Ralph Pordzik (Wurzburg): Travellers in Technotopia: Culture, Globalisation and Technology in Postcolonial Utopian Fiction. Molly Land (NYLS): Toward an International Law of the Internet. From Digital Education and Culture, Dale Leorke (Melbourne): Rebranding the Platform: The Limitations of “Platform Studies”. How much tech can one city take? Shaken by the latest digital gold rush, San Francisco struggles for its soul. Daniel D. Garcia-Swartz reviews The Digital Flood: The Diffusion of Information Technology across the U.S., Europe, and Asia by James W. Cortada. Stuart Macdonald reviews Policing Cyber Hate, Cyber Threats and Cyber Terrorism by Imran Awan and Brian Blakemore. What turned Jaron Lanier against the Web? The digital pioneer and visionary behind virtual reality has turned against the very culture he helped create. Is the Web getting worse? Navneet Alang wants to know. Why smart glasses might not make you smarter: Elise Ackerman interviews wearable-computer pioneer Steve Mann. How technology has restored the soul of politics: An interview with Joe Trippi. Can technology make you happy? Yes, and it can make your office a better place to work, too. This is the exact date when our computer world ends.

Stefan Bechtold (ETH Zurich): The Fashion of TV Show Formats. Neha Bhat (American): Is “Something” Always Better than “Nothing”? A Critical Appraisal of the Prevention of Torture Bill, 2010. End of Byzantium: Besieged by a majority Turkish culture, Istanbul's Ecumenical Patriarch Bartholomew I attempts a cosmopolitan revival. The first chapter from Boilerplate: The Fine Print, Vanishing Rights, and the Rule of Law by Margaret Jane Radin (and more). Would it change Zine Crush to know who edits it? In search of immortality: An interview with Stephen Valentine, a man with a plan to offer immortality to anyone prepared to put their faith in science. A short guide to upcoming referendums (and similar things): Scotland and Catalonia are the best-known examples of countries willing to call a vote on independence, but there is a longer list including Pacific islands and several autonomous territories. Would you date a robot? It seems pretty safe. From Politico, Kevin Cirilli on the 10 craziest stories of 2012. “Mobutu Sese Seko” on the odious tyranny of chain restaurant middle managers. The Appendix publishes the Prophecy of Benjamin, the Anti-Christ.

Brian Leiter (Chicago): The Boundaries of the Moral (and Legal) Community. Jesse Graham, Sena Koleva, and Ravi Iyer (USC), Jonathan Haidt (NYU), Matt Motyl (Virginia), and Sean P. Wojcik and Peter H. Ditto (UC-Irvine): Moral Foundations Theory: The Pragmatic Validity of Moral Pluralism. J. David Velleman (NYU): Foundations for Moral Relativism. Etienne de Villiers (Pretoria): The Distinctiveness of Christian Morality: Reflections After 30 Years. Matthew H. Kramer (Cambridge): The Nature of Evil. Which comes first, morality or religion? Mary Warnock on Godless morality. Diana Schaub reviews Aristotle's Nicomachean Ethics by Robert C. Bartlett and Susan D. Collins. Timothy Schroeder reviews Ethics Without Morals: In Defence of Amorality by Joel Marks. Experiments of living: Philip Kitcher on an ethical stance for the human future. Are babies born good? New research offers surprising answers to the age-old question of where morality comes from. Subjectivism, egalitarianism, and relativism: Edward Cline on the nihilism of the new relativity. Is it morally acceptable to kill zombies? E.J. George on a theoretical proposal in positing a moral framework for killing zombies.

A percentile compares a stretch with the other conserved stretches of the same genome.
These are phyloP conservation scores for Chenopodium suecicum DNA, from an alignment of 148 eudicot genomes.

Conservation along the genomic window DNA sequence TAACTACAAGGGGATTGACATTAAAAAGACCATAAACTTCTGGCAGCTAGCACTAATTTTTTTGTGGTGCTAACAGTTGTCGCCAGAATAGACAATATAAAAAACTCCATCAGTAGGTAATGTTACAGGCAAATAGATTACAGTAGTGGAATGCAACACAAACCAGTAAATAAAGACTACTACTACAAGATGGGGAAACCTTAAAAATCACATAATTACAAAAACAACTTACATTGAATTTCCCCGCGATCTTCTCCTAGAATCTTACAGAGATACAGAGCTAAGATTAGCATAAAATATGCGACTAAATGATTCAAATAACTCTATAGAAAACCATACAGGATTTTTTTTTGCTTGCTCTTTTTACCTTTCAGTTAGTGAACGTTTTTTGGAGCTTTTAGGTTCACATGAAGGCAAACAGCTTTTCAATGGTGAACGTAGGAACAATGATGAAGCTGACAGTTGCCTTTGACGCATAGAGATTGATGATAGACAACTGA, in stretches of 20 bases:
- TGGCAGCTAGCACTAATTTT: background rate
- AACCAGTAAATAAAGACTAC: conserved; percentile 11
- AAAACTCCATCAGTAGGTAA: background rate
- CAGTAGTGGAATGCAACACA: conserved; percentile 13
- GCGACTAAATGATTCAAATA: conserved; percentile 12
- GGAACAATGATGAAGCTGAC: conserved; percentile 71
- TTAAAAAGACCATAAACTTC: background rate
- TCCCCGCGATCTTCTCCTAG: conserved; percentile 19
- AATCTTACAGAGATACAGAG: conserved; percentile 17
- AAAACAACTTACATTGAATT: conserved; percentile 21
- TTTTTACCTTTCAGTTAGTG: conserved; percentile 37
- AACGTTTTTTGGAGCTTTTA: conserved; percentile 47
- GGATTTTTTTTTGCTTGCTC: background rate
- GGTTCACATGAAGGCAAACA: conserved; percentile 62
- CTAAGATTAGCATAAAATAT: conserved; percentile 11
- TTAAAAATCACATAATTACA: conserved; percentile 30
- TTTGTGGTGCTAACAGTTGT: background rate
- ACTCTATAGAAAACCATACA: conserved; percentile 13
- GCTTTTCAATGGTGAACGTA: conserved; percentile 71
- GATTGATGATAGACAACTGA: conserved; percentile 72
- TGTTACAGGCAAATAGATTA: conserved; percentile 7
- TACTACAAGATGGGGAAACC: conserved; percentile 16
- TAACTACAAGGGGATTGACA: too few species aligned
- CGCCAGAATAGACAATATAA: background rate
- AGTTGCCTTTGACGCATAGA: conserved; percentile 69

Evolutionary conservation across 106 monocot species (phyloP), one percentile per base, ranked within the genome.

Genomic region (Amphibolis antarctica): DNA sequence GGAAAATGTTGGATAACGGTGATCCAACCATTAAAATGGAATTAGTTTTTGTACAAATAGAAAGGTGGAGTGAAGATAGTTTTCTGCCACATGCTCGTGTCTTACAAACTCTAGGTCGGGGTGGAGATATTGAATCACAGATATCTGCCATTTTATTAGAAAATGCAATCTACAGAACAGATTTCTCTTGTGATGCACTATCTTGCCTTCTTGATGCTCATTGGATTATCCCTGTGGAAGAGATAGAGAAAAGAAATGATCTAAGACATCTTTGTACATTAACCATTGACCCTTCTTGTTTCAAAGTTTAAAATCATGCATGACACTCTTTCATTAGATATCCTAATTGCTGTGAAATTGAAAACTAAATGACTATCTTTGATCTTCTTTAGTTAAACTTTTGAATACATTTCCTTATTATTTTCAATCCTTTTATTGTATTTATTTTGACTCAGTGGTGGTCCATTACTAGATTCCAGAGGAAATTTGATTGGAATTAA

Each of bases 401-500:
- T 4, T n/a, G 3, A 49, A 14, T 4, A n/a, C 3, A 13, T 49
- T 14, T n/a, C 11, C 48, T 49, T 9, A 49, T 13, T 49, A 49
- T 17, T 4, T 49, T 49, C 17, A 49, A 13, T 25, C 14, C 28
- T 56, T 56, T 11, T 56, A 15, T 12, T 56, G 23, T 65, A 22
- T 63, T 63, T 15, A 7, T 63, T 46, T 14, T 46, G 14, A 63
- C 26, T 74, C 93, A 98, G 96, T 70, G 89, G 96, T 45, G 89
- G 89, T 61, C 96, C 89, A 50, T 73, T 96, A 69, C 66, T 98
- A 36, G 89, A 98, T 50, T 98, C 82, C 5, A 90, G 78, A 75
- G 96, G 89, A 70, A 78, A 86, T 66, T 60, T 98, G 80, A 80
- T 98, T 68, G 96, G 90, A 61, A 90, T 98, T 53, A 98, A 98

A new issue of the Journal of Social Inclusion is out. From The New York Times, a special issue on The Lives They Lived. The world's first boy band: Their career was cut short by the Nazis' discriminatory racial laws, but the Comedian Harmonists' impact was immeasurable; the a cappella sextet — the world's first boy band — was founded 85 years ago. Apocalypse and Revelation are the same word: An interview with Joel Kovel and Quincy Saul, founders of Ecosocialist Horizons, on discuss climate change, the collapse of capitalism, and building a new world in the shell of the old. Russ Smith on Ross Douthat, a journalist writing for journalists. Adam Woog reviews On the Map: A Mind-Expanding Exploration of the Way the World Looks by Simon Garfield. From Outlook India, rape happens: The “normalcy” of violence — sexual violence being the most perverted — is India’s lot; one girl’s nightmare focuses the light. Triumph of the nerds: The internet has unleashed a burst of cartooning creativity. Machiavellian monkey business: Michael Jackson and Damian Grace on Machiavellian intelligence in primates and Machiavelli. Andrew Lu on the top 10 “Legally Weird” stories of 2012. And Political Theory Daily Review/Omnivore is 10 years old today.

A new issue of Strategic Studies Quarterly is out. Michael N. Schmitt (NW): Classification [Of Conflict] in Future Conflict. Kai A. Konrad and Florian Morath (Max Planck): Evolutionary Determinants of War. Geoffrey S. Corn (South Texas): Geography of Armed Conflict: Why It is a Mistake to Fish for the Red Herring. Kieran Oberman (UCD): War and Poverty. Jens David Ohlin (Cornell): Is Jus in Bello in Crisis? Giovanni Distefano (Neuchatel): Wither Away State Right to Wage War Unilaterally. Geoffrey S. Corn (South Texas) and Laurie R. Blank (Emory): The Laws of War: Regulating the Use of Force. Law and ethics for robot soldiers: Kenneth Anderson and Matthew Waxman on autonomous systems and the laws of war. What is war? Jill Long on a new point of view. Bonnie Docherty on the trouble with killer robots: Why we need to ban fully autonomous weapons systems, before it's too late. Are private military companies (PMCs) exempted from Geneva Conventions? The first casualty: Tom Palaima muses on truth's troubled relationship to the tales we tell about the heart of war. Gaynor Johnson reviews Embassies in Armed Conflict by Geoffrey Berridge.